Scale of Permanence Revised

I’ve upgraded the scale of permanence diagram. It’s a little more readable and a little more interesting to look at. See the tiny cows?

You can check out my previous post on the scale of permanence here.

I continue to see folks start their designs somewhere in the middle of the scale, being concerned with soil, vegetation or even aesthetics before they’ve considered climate, landform, water, or access. Not only will they smack their foreheads when they’ve realized they put their trees in the perfect spot for a swale, they’re missing out on the transformative powers of working higher on the scale.

I’ve seen how changing the way water moves through the landscape powers the growth of plants. Or how just being able to access that far corner of your land begins the process of interaction that creates something entirely new. Not every situation is appropriate for earthworks to harvest water or a path to that far unreachable corner of the property, but even a change in the plants (for example changing a lawn into wildflowers or a food forest) can have big effects on down the line.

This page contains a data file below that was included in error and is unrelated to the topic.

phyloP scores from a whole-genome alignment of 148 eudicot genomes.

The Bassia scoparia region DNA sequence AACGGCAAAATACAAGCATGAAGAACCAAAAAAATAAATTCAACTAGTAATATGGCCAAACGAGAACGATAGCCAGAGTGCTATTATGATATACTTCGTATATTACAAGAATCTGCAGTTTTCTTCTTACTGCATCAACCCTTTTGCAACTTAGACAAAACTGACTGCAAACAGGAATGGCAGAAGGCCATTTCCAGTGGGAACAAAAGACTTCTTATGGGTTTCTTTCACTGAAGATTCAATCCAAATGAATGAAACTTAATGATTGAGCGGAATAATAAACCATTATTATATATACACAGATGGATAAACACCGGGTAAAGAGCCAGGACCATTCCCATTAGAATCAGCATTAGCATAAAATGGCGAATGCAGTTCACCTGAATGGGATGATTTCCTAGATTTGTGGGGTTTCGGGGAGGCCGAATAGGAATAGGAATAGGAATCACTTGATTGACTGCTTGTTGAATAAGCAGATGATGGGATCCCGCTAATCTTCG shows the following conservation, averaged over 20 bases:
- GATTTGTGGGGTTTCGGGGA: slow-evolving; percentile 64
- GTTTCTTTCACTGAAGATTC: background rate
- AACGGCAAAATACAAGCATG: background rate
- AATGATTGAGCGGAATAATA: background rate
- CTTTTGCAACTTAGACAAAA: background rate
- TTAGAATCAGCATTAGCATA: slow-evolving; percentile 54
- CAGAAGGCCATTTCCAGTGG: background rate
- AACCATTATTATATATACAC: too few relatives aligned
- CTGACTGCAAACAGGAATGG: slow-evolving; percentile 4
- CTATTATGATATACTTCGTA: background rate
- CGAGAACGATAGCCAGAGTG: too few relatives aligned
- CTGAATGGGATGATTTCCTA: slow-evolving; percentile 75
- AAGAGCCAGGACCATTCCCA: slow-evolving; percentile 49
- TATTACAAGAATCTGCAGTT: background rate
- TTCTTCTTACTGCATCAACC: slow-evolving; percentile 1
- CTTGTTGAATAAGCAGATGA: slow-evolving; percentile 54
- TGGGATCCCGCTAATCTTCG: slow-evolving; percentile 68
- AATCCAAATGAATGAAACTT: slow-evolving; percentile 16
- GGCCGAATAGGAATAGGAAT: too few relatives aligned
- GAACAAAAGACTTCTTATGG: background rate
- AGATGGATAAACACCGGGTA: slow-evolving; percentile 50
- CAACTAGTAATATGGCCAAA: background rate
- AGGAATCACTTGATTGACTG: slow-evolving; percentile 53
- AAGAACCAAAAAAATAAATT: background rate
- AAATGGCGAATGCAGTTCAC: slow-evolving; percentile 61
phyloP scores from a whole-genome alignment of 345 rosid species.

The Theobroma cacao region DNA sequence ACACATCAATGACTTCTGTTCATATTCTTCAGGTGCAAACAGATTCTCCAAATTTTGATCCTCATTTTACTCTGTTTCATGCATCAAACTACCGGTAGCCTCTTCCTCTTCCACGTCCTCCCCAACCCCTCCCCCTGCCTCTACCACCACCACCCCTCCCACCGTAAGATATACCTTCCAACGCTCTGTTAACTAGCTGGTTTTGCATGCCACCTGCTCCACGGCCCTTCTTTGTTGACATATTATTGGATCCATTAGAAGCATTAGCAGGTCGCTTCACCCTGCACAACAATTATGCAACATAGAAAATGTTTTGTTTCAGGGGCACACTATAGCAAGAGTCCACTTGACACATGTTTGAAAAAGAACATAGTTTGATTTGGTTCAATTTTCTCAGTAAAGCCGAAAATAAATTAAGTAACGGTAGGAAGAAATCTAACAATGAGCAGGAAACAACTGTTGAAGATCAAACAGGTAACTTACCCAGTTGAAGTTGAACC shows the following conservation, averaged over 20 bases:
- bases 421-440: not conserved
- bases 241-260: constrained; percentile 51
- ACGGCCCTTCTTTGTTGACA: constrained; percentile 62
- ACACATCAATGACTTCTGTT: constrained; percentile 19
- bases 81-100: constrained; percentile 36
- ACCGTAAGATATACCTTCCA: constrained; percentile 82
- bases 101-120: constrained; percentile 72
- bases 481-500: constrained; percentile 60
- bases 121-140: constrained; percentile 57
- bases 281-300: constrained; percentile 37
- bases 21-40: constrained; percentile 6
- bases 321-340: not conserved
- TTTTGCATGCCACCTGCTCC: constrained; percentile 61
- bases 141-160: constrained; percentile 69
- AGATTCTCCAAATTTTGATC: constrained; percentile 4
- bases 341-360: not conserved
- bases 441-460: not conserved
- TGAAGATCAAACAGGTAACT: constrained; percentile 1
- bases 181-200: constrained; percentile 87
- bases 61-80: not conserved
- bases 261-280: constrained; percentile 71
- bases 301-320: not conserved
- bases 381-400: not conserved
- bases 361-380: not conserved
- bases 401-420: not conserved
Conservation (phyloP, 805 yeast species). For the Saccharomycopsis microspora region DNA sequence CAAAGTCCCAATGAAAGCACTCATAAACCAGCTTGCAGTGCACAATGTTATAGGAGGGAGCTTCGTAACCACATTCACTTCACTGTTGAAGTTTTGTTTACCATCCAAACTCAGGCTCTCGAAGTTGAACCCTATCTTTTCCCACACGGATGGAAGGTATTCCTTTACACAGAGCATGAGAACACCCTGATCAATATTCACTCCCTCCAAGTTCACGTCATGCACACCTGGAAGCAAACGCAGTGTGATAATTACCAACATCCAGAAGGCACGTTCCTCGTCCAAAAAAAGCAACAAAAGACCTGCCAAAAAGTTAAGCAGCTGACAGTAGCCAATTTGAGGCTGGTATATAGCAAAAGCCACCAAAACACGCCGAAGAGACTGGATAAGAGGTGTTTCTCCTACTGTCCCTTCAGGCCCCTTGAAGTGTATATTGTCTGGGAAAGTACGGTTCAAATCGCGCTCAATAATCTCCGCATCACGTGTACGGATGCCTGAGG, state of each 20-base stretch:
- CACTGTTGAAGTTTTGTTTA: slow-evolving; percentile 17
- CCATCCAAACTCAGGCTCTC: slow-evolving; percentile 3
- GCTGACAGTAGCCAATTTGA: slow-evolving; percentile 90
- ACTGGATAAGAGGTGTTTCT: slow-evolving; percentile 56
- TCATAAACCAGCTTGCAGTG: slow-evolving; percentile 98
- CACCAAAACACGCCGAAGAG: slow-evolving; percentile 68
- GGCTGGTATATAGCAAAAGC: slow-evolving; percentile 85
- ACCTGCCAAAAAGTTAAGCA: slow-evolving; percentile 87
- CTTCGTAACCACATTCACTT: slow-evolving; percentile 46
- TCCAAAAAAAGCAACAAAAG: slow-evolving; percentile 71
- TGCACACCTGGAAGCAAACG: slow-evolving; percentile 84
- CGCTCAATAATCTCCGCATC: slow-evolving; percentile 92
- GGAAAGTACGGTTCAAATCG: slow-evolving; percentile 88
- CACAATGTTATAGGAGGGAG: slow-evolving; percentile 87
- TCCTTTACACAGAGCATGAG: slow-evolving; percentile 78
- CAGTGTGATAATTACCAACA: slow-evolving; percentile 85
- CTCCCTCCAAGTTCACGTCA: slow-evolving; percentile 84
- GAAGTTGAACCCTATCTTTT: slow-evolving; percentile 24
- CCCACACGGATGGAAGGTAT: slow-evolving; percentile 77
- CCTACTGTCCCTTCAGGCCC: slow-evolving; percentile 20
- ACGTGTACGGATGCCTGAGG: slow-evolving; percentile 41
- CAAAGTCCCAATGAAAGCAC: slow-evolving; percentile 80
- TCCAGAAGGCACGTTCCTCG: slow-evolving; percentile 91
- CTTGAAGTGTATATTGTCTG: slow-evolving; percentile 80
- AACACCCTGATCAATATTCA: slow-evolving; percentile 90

Even just the organization in peoples thinking changes things!

I’m also proud to say it’s been included in Midwest Permaculture’s Step by Step Site Data, a free document that shows you how to collect data for many of the steps on the scale. I highly recommend checking it out.

Published by Milton

C. Milton Dixon is an permaculturist, forager, educator, and computer wizard. He is co-manager at the emergent Cooperative at Dawn Farm and teaches with Three Waters Permaculture. You can reach him at or 773.789.8887.

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